"United we bargain, divided we beg."

Monday, October 26, 2009

Hog (Fuel) Heaven





As I think I have mentioned, the rains have started. With a vengeance. I have no idea how much rain in inches we have received in the last couple of weeks, but I can tell you it's been enough to turn the barnyard into poo soup.

I really don't like wading through the poo soup every morning. It's not good for the animal's hooves, either. I have been remiss about trimming the goat's hooves, and that particular icky task is long overdue. If I let their hooves get overgrown, they will start to rot, and that - if left unchecked - will lead to lameness and infection and even, possibly, death. So yeah, I really need to get on that.

As an aside, why can't anybody manufacture a set of hoof trimmers that lasts more than three months? Has the science of steel really not advanced that far since 500 B.C.? Your basic hoof trimmers (which look like rose pruners, for those of you more familiar with roses than goats) cost twenty bucks and in this wet climate last only a very short time before they are rusted shut. I trim the goat's hooves once or maybe twice and then buy new ones. It's a small but significant drain on the finances.

So anyway. The mud was getting out of hand, as it does just about this time every year. Last year, I spent a lot of money on drain rock, and hurt my back pretty seriously trying to spread it. This year, I decided to spend a lot less money on hog fuel (a mix of chipped wood and dirt, basically) and spare my aching lumbar spine.

I ordered fifteen yards, which is a lot, and they actually brought me something closer to twenty, which is a hell of a lot. Forty minutes with a rake made no appreciable dent in the pile. The animals, however, loved to climb in it and paw it and generally help gravity do it's work, so maybe they will help me out a bit over the next few days. Poppy especially was adorable climbing the pile: her long legs kept sinking in nearly to the shoulder or hip, and she plunged and reared to get herself extricated.

I am looking forward to keeping me feet more or less dry when I do morning chores. I do, of course, have gumboots, but believe it or not, they often get stuck in the awful sucking muck. More than once I have lost a boot to the hideous slurping stew, and I'd much rather rise above it all on a carpet of hogfuel (not that it's particularly aromatic - whew!)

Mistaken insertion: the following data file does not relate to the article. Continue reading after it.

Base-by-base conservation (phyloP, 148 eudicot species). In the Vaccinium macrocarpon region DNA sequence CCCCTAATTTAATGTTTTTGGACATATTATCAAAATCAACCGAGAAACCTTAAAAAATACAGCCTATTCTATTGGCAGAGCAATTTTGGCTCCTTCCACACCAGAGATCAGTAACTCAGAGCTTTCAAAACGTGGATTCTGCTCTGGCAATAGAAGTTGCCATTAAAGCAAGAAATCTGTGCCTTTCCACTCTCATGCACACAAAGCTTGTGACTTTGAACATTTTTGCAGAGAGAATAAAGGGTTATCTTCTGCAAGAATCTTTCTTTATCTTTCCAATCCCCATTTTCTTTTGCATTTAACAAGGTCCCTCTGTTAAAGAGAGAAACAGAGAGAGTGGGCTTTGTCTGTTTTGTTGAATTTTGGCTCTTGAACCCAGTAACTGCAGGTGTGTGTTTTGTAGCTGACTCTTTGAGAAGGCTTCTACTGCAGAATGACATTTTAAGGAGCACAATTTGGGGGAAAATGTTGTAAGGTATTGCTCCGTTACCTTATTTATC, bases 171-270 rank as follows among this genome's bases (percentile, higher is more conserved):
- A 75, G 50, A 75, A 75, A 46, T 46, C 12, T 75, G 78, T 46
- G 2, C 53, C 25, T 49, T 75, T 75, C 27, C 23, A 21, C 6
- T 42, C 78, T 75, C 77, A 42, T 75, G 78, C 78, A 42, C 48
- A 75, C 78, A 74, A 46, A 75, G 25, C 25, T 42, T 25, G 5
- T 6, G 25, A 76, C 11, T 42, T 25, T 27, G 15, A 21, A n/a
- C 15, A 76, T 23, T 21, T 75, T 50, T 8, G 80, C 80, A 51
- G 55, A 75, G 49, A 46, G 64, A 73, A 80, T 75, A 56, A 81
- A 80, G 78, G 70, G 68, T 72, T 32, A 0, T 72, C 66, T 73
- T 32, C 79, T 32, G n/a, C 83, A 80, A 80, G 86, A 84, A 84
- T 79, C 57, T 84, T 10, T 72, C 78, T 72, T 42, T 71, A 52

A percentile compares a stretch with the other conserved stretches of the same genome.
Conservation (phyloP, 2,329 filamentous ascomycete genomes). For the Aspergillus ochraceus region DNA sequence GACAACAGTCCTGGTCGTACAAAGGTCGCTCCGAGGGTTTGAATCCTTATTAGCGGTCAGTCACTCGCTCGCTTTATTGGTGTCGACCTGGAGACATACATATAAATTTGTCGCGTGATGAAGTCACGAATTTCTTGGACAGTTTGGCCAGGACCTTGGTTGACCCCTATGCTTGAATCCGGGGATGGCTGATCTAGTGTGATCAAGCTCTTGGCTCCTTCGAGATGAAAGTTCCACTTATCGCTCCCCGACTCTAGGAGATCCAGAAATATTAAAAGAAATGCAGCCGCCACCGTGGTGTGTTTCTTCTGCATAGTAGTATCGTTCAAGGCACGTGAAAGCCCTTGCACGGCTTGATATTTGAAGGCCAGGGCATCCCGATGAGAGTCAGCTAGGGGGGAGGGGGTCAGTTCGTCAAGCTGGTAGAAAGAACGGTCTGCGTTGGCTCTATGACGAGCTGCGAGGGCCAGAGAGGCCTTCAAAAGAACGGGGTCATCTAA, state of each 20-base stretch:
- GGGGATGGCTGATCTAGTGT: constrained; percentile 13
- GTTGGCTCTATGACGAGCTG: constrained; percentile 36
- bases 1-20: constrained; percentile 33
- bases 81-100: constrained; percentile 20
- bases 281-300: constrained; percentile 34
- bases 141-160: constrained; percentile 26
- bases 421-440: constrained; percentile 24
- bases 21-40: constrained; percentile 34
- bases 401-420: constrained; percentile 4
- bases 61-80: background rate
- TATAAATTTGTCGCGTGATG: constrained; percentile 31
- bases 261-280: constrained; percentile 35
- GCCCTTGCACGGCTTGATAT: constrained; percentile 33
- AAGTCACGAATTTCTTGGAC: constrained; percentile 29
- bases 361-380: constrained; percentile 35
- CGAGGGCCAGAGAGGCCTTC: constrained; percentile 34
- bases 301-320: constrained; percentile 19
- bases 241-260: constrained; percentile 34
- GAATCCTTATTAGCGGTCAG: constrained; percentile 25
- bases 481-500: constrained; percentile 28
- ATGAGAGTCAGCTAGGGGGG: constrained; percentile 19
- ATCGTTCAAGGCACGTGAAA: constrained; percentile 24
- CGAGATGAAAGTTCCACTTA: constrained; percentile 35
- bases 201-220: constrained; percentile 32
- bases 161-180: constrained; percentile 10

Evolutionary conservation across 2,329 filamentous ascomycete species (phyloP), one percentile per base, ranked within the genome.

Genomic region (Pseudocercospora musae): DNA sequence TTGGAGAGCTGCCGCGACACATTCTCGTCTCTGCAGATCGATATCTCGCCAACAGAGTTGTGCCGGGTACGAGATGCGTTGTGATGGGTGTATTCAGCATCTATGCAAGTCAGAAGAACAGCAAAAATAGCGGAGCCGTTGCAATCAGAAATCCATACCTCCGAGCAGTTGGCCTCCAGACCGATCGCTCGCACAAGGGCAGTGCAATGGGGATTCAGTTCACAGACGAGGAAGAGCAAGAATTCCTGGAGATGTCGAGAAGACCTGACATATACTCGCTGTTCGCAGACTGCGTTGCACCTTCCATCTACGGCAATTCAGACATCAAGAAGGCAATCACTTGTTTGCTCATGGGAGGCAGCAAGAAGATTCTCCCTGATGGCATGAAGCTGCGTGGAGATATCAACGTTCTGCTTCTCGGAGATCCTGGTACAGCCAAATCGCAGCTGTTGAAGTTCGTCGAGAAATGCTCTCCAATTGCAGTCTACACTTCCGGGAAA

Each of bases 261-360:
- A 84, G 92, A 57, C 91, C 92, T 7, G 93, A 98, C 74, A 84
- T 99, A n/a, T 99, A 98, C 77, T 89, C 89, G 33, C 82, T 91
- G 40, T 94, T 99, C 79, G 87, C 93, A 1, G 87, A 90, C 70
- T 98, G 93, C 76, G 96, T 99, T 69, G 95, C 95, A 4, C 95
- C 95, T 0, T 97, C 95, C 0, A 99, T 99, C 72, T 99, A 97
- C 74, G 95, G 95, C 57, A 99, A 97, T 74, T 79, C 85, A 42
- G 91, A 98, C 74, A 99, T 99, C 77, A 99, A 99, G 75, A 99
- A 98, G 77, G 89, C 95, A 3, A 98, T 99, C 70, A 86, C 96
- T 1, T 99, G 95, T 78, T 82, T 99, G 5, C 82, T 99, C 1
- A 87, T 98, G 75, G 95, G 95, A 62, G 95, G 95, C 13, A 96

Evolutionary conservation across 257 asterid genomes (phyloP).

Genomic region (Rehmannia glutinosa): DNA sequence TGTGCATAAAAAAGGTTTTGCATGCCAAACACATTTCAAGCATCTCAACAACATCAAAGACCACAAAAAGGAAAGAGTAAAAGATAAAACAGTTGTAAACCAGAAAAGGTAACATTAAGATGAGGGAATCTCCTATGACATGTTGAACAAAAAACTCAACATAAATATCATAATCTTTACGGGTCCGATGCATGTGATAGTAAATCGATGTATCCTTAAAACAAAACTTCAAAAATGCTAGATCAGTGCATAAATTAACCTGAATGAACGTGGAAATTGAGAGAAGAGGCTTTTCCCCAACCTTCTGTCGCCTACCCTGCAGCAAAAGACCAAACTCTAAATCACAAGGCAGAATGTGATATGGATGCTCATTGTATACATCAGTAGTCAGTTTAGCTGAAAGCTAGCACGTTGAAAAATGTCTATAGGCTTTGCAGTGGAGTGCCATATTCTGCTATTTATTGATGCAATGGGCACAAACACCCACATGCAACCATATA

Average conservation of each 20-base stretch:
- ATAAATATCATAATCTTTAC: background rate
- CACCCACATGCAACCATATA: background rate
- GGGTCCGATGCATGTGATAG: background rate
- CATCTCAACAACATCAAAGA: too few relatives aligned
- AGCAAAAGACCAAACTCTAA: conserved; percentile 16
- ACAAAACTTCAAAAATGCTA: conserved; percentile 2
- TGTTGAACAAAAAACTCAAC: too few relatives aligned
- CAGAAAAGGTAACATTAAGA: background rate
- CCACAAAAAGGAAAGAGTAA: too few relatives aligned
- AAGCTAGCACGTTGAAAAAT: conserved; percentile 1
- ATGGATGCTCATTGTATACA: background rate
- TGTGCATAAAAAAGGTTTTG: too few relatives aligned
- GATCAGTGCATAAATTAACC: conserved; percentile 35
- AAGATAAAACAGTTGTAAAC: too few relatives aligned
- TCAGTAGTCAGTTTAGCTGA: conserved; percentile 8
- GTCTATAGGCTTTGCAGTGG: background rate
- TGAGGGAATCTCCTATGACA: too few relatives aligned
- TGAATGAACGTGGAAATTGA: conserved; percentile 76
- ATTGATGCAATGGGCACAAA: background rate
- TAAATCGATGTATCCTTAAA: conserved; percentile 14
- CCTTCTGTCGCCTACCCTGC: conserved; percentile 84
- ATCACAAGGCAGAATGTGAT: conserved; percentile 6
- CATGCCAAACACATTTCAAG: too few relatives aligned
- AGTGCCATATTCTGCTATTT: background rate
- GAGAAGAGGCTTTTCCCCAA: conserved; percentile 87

Here is a gratuitous shot of the sky this afternoon. I couldn't help myself, it was so beautiful.

12 comments:

~Tonia said...

Its not quit raining here... I need something for the wet sloppy yards.. Love the pics... Especially the one of Poppy!

AnyEdge said...

I couldn't find any pure stainless steel goat hoof trimmers, but there are stainless steel sheep hoof trimmers, and high carbon rust resistan goat hoof trimmers here.

Aimee said...

Thanks, bro!

Aimee said...

bro, these are the kind I buy.

Penelope said...

you have to wipe them with a dry cloth, or better yet olive oil, after trimming and keep them inside. I learned the hard way

Gail V said...

Aimee, you are such a good writer! Did your teachers tell you that? I always enjoy your jaunty tales, and it doesn't matter what the subject is.

Gail V said...

Oh yeah, I wanted to ask: why do they call it hog fuel? Looks to me just like what results when a stump is dug out by machine. Dirt and wood chips.

Aimee said...

Dear Gail,

Thank you so much! You just made my day. Yes, I have always loved writing and my teachers did tell me I was good at it. Thanks, teachers!

And I have NO idea why they call it hog fuel. Fuel for hogs? Fuel made from hogs? No and no. Nothing to do with hogs or fuel? Yes.

WeekendFarmer said...

I know what you mean by bad trimmers....I dont get it either. I want to talk about gumboots : ). I had to buy 3 pairs in the last 2 years!

Jerry said...

Stump removers are called stump hogs. That is likely where the term hog fuel comes from.

Dan said...

Get yourself a pair of Felco hoof shears (about $50), keep them oiled, and your great-grandchildren will still be using them one day.

Anonymous said...

Do you happen to know where in Oregon you can order it from?